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    Sessions' Directive Lets US Police Seize Property of People for Profit

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    US Attorney General Jeff Sessions' newly announced directive to reinstate asset forfeiture will allow authorities to seize the property of Americans on the mere suspicion that they committed a crime and will create an incentive for corrupt practices, American Civil Liberties Union Legislative Counsel Kanya Bennet said in a blog post on Wednesday.

    WASHINGTON (Sputnik) — Earlier on Wednesday, Sessions announced new guidance for the federal government’s handling of money and property seized by local and state police in criminal cases.

    "The new directive authorizes police departments to seize property in cases where criminal charges are not filed," Bennet said. "More often than not, the police who seize the property get to keep it or sell it off and keep the proceeds, which only incentivizes the corrupt practice."

    Sessions' directives roll back some of the reforms enacted by former Attorney General Eric Holder, who limited federal adoption to property that directly related to public safety concerns, such as weapons, ammunition or explosives.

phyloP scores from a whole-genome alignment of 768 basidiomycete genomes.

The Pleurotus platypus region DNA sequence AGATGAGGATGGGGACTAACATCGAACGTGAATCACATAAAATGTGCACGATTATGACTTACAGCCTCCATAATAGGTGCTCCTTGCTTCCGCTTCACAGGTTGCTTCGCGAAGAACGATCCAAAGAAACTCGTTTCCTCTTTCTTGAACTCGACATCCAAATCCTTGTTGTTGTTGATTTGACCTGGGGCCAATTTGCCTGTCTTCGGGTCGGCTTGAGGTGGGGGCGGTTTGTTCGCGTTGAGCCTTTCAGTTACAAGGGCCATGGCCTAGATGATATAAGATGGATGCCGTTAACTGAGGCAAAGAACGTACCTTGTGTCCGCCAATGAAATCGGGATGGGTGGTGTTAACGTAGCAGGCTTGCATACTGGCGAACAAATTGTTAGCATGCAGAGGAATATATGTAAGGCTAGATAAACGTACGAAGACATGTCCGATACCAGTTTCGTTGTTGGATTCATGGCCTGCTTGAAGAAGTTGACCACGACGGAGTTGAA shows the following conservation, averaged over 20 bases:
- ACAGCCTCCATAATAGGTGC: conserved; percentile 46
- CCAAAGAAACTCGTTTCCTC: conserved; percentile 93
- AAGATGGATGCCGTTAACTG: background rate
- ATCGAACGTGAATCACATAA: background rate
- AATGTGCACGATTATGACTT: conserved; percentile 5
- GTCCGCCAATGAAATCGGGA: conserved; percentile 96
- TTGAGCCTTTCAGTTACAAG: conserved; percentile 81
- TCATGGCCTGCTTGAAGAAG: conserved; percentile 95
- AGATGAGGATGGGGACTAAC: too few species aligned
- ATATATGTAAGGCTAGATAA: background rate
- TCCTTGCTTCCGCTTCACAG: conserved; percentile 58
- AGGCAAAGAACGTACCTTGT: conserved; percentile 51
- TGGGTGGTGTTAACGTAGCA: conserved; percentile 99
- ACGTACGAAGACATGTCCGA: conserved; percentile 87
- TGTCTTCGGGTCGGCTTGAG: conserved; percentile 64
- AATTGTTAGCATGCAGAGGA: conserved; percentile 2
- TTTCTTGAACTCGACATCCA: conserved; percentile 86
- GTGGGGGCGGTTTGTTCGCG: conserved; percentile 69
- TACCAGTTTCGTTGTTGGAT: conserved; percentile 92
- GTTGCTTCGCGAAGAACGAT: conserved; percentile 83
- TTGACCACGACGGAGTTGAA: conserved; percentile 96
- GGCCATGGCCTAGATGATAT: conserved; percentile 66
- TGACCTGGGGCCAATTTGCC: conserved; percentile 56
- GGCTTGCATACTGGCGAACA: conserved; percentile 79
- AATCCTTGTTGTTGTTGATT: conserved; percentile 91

"We are talking about Americans who have had their homes, cars, money, and other property taken through civil forfeiture, a practice that requires only mere suspicion that property is connected to a crime," Bennet said.

    Bennet added that the new directive gives police officers who do not like their state forfeiture laws "a loophole to police for profit."

    Earlier this year, the Justice Department Inspector General found state and local police agencies had made some $6 billion from civil asset forfeiture, and in some cases assigned officers to search public records for property to seize.

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